As the final season of AMC’s “Mad Men” kicks off Sunday, the program will begin with its animated credits sequence.
Set to RJD2’s “A Beautiful Mine,” a faceless man, who could be a doppelganger to lead character Jon Hamm’s Don Draper, plummets from a building as the facades of nearby structures show advertising.
It’s a metaphor for the decay of the lives of the characters in the show to come, Draper in particular. However, show creator Matt Weiner said he’s had no shortage of fans suggesting the sequence should foreshadow the series’ finale.
“People think it would be just an amazing rhyme to have that in the opening every week and then, in the last episode, have it happen,” Weiner told The Wrap last year.
Ignoring the fact that Weiner loves to make his show as unpredictable as possible, there’s a better reason than subverting the audience’s expectations not to do this: Draper doesn’t deserve it.
It would be clever and poetic if the final scene of the show was one that mirrored the credits. But as the recent kerfuffle concerning the series finale of “How I Met Your Mother” showed, just because a show’s creators planned something years in advance doesn’t mean they have to stay locked into that choice when the time comes.
The credits-as-finale idea is one of a spate of abstract fan theories that illuminate how people watch “Mad Men.” The show moves at a glacial pace and is known for unparalleled character development, but a number of the theories circulating the Internet during recent seasons don’t seem to take the show’s temperature.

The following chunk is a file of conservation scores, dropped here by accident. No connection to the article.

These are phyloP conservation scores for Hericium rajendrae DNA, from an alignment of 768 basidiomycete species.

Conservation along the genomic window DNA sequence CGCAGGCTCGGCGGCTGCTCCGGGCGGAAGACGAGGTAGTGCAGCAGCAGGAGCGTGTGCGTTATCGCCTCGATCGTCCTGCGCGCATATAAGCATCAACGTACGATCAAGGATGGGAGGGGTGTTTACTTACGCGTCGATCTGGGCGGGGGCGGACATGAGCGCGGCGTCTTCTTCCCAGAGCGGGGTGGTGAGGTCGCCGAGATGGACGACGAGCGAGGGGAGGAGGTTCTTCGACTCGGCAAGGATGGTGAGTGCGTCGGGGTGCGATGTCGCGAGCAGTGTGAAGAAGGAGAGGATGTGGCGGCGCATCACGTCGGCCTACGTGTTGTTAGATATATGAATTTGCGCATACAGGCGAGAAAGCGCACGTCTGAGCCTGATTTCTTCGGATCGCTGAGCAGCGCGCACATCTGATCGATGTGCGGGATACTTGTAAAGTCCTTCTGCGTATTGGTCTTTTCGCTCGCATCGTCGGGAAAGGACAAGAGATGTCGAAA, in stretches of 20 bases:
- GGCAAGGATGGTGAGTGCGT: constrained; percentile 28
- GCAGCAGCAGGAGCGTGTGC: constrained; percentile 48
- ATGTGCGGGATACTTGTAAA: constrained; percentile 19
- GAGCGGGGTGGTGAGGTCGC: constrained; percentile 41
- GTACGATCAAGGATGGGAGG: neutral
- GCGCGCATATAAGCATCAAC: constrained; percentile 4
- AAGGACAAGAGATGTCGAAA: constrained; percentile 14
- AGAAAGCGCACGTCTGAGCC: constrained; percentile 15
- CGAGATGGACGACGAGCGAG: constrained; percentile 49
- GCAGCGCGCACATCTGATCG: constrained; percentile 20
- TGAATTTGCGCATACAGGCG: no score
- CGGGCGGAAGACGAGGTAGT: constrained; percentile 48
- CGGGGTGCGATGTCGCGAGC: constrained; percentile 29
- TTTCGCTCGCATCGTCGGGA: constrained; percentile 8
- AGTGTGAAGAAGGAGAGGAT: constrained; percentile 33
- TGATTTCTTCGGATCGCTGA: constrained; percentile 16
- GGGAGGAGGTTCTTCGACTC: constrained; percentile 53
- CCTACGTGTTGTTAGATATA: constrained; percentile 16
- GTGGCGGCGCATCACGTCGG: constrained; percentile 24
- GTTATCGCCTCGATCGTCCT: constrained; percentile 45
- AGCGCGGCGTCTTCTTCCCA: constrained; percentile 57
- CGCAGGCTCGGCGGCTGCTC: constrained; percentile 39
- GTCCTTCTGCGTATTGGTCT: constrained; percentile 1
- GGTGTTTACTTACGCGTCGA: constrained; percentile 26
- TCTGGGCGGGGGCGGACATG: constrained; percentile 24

“Mad Men” has never built to the blazing explosion, the cool zombie kill or the monster of the week. Its languid pacing is the show’s signature, and the source of its richness.
It’s why audiences know Draper so well. He is among the cast of TV antiheroes and antiheroines, such as Tony Soprano from “The Sopranos,” Walter White from “Breaking Bad” and Nancy Botwin from “Weeds;” characters for whom death seemed to loom as either a consequence of their actions or as karmic payment for them.
But unlike blood spillers White or Soprano, his offenses are lesser. He has affairs, drinks like a sailor and possesses the strongest flight response in television history, but no one has died by his hand.
He has an unfortunate back story, including being the son of a prostitute who died in childbirth, raised by an abusive father and lived in a house of ill repute with his stepmother, where he was raped by one of her co-workers, so joining the Army and stealing another man’s identity sounds a little understandable.
About that flight response – season six’s final episodes showed a changing Draper. After an emotional collapse in a pitch to Hershey, Draper found himself out of a job and, for once, showing his kids a bit of his past, taking them to the brothel where he spent his teen years.
It marked a turn for a character whose first instinct is often to run from his problems. It makes the final season an intriguing prospect.
It makes the idea that this man would leap off of the top of a building still plausible, but not something I want to see. In truth, it would be a terrible way out. Better than having a main character stage his death, leave his child with a serial killer and become a lumberjack, sure, but viewers would cry foul.
It would be like watching five seasons of “Breaking Bad” only to see White decide to overdose on his own famed blue meth.
Draper’s not a murderous meth cook. He’s not an unpredictable mob boss with mother issues. He’s not a pot-selling suburbanite widow. He’s never killed, raped or robbed anyone. People have died as a result of his choices, but it’s a pain he feels. So other than fans wanting to see the credits become the closure because it would be cool, the point is meaningless.
Much like the other theories circling “Mad Men,” it’s one that doesn’t lack for creativity, but does seem to spring from watching an entirely different show.
To read more of Nick DeCicco’s blogs, visit http://dailyrepublic.typepad.com/forthoseabouttorock. Follow him on Twitter @ndeciccodr.